[B-10] Presbyters, or Elders, was a designation originally of age, subsequently of office, in which latter sense it was employed first in the Jewish Synagogue, and then in the Christian Church. (Matt. xvi. 21; Acts ix. 30.) Though in the Christian Church the presbyter had features in common with the elder in the Synagogue, yet no identification is to be assumed which is not clearly taught in Holy Scripture or proved by satisfactory evidence, for here, as in all other cases, Christianity acted under the guidance of God’s Spirit, and purified, exalted and conformed to its own life and needs what it adopted. The Apostles, because of the fewness of their number, and the wide nature of their commission could not long supply all the pastoral wants of the growing Church. As the members of the Christian Church were multiplied first in Judea, and afterwards in Gentile cities, a necessity arose for local organizations. To this end the office of the Christian eldership, retaining such features of the Jewish eldership as were conformed to the wants of the Church, was instituted by God, through the Apostles. (Acts xi. 30, xiv. 23.) Certain persons chosen or approved by the people, and examined, approved and ordained by the Apostles, were constituted pastors under the name of Elders or Bishops. (Acts xi. 30, xiv. 23.) The organization of a body of Christians so as to constitute a permanent congregation or local Church, consisted in the definite union of the body or mass of the people, with its divinely constituted spiritual representatives and executive organs, the ministers of Christ or Christian elders. A permanent Christian congregation was a single communion of the people and elders united in common confession of a pure faith, the use of the sacraments, the worship of God, under a common government and discipline. ... (Acts xiv. 23, xx. 28; Philip. i. 1.) ... The Presbyters were called and ordained solely to labor officially as pastors of particular communions in defined localities. They had not the absolute right of official teaching, administration of sacraments and discipline everywhere, which was a distinctive part of the commission of the Apostles, nor did they officially journey from place to place, which was the work of the Evangelists. (Acts xiv. 23, xx. 17-27; Titus i. 5; Acts xxi. 8; Eph. iv. 11; 2 Tim. iv. 5.) ... To the Elders were committed in permanence as the ordinary and abiding ministers of the Christian Church, the ordinary communicable, and permanent powers of the Apostolate. In this they were co-ordinate with the Apostles, while the Apostles lived, and to them, when the Apostles were gone, the Christian Elders as a body, succeeded. The whole body of truly Christian ministers on earth are the successors of the Apostles, in all respects in which the Apostles could have successors. (Acts xiv. 23; 1 Tim. iv. 14; 2 Tim. i. 6.) The names given to the work of the Christian presbyter mark its nature. It is a serving and ministry, a ministering of the word in preaching and worship and of the Sacraments, for Christ and His saints, for the reconciliation of men with God. It is an episcopate, an office of superintendence and oversight, of visitation, and pastoral care. It is a stewardship of the mysteries of God, and of His grace. It is its work to provide that all things be done decently and in order in the Church. To Presbyters are given the name of Bishops, or overseers, superintendents, Elders, ministers, ministers and servants of God, of Christ, of the Lord, of righteousness, and of the Gospel. They are called teachers and preachers, they that are over, and that rule, and have the rule over the Church. In figurative language they are workers in the vinyard, and in the field, in sowing and in harvest, husbandmen, shepherds, inviters to the marriage and the great supper, fishers of men, stewards, ambassadors, witnesses, and heralds. (“Thetical Statement of the Doctrine of the Ministry (Second Article),” Lutheran and Missionary, Vol. XIV, No. 13 [Jan. 7, 1875], p. 1)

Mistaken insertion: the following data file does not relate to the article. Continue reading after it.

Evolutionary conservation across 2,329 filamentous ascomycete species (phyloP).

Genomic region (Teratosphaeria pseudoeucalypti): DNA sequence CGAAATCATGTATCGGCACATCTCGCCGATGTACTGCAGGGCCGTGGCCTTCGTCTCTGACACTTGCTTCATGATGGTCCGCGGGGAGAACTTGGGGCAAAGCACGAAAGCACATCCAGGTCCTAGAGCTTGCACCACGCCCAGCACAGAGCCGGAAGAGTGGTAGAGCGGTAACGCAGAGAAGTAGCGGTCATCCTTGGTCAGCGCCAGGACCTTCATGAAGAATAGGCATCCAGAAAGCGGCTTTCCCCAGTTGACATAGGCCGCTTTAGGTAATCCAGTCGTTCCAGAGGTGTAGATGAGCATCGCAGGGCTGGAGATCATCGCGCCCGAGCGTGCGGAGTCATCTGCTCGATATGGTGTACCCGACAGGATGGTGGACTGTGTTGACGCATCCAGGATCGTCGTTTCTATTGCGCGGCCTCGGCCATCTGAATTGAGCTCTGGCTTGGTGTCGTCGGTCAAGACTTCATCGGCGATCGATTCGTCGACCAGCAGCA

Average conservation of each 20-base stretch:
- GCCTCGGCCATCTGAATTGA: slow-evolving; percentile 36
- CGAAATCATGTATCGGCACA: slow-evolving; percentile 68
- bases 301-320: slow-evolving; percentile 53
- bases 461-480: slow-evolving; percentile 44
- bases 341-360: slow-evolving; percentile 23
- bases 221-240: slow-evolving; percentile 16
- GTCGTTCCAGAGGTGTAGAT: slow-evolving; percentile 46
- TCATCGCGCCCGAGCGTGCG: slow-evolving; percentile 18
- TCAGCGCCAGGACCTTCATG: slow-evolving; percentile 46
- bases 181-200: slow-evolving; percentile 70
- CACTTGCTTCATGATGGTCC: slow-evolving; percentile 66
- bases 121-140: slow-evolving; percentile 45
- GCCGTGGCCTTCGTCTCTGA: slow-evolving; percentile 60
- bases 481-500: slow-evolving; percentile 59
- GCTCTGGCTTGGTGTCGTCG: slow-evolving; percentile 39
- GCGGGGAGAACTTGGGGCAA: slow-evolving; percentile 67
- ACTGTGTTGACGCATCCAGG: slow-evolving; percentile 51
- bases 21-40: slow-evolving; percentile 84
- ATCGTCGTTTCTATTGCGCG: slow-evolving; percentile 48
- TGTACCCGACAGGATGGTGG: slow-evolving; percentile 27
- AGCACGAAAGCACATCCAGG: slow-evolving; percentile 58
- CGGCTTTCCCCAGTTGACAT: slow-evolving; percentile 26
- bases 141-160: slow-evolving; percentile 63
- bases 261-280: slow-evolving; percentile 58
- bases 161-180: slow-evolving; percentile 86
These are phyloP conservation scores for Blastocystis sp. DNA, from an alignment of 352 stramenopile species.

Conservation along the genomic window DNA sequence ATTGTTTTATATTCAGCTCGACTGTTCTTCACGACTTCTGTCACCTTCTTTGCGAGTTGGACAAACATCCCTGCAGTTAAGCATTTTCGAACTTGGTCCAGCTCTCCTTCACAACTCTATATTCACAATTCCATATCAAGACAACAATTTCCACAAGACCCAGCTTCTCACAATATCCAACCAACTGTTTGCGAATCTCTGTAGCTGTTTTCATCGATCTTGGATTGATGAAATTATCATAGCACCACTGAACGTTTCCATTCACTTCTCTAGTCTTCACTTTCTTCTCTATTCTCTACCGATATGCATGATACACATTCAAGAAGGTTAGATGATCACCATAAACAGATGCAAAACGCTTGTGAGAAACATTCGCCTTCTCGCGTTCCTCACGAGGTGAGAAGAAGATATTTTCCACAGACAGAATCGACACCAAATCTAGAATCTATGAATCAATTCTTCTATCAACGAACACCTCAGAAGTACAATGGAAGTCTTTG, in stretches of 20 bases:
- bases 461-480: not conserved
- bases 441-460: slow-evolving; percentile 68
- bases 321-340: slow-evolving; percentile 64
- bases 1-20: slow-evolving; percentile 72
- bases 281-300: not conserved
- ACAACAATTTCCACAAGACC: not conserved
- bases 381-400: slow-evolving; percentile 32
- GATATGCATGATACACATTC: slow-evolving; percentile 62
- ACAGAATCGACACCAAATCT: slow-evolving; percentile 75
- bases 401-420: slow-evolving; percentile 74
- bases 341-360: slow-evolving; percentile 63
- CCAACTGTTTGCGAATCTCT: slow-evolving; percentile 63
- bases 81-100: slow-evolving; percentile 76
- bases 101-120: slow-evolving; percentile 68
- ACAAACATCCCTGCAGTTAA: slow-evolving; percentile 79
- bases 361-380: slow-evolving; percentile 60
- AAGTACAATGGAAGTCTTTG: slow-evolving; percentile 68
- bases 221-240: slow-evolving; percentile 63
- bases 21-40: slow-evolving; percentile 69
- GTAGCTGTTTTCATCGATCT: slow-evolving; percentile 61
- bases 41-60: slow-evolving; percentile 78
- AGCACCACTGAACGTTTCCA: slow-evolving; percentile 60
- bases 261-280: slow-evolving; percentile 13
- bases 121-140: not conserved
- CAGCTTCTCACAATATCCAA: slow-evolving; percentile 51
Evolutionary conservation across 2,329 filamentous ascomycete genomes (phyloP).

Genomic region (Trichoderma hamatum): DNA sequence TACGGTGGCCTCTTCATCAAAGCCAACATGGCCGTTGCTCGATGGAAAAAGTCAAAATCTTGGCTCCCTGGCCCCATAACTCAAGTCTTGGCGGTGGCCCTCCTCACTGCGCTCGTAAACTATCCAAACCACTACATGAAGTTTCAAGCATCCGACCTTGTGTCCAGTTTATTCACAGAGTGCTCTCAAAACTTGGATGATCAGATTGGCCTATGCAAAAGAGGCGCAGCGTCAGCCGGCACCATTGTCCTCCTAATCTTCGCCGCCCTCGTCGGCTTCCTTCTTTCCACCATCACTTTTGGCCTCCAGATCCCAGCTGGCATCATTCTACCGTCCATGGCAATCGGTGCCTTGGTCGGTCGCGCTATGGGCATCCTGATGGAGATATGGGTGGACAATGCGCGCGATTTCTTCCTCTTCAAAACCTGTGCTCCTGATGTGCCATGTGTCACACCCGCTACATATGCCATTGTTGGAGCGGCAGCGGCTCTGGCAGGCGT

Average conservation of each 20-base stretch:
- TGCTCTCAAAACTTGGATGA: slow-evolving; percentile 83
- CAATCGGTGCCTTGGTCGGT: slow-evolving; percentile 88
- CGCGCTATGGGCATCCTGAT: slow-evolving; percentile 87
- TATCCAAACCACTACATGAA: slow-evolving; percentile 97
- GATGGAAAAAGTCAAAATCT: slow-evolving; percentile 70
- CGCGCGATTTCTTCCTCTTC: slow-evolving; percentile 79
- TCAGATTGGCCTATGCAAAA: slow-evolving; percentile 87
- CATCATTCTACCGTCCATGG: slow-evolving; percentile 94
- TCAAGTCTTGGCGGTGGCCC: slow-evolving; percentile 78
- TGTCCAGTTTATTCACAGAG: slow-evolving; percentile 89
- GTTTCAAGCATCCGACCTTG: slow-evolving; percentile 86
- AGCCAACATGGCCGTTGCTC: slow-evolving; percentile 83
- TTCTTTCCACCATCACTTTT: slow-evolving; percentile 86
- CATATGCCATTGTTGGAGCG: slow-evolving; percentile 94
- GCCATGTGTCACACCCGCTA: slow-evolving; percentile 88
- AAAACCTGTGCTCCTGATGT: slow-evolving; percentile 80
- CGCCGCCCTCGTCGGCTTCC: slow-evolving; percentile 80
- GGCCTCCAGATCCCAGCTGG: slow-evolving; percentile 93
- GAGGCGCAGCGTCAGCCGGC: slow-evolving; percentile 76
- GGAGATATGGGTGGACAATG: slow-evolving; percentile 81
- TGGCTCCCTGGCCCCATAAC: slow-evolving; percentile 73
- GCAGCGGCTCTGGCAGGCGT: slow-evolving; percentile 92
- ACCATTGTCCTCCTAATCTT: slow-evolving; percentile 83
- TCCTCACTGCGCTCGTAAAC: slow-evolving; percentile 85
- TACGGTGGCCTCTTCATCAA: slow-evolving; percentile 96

[B-11] The New Testament speaks of but one official, distinctive class of Christian elders or Presbyters: it gives no hint of official distinctions within this class. All Presbyters are identified with Bishops, and are constantly spoken of as one body, and as having a common ordination both to rule and teach. (Acts xiv. 23, xv. 2, 4, 6, 22, 23, xvi. 4, xx. 17, 28; Phil. i. 1; 1 Tim. iv. 14; Tit. i. 5; Jas. v. 14; 1 Pet. v. 1.) The Elders, in all cases in which their functions are described in full, are represented as needing the gifts, and conjoining the duties of rule and teaching. (Acts xx. 28; 1 Tim. iii. 1-7; 2 Tim. ii. 24, 25; Tit. i. 5-9; 1 Pet. v. 2-4.) ... The true interpretation does not preclude the idea, if the idea be rendered otherwise probable that as the special gifts of ministers developed themselves, or as the special wants of the Church might suggest, some Presbyters should devote themselves, or be expected by the Church, in her freedom, to devote themselves more largely to one department of official duty, and others to another. But these would be voluntary, and individual, special providential differences rising within one office. The choice between certain proportions of functions implies the general ordination and right to exercise both. Still less does the true interpretation exclude, but on the contrary naturally involves, the idea of great differences in the ability, willingness and fidelity of men ordained to the same office. (1 Cor. i. 14, 17; 1 Tim. i. 3, v. 22, vi. 3; 2 Tim. iv. 1-5; 2 Pet. ii. 1.) (“The Doctrine of the Ministry Thetically Stated (Third Article),” Lutheran and Missionary, Vol. XIV, No. 15 [Jan. 21, 1875], p. 1)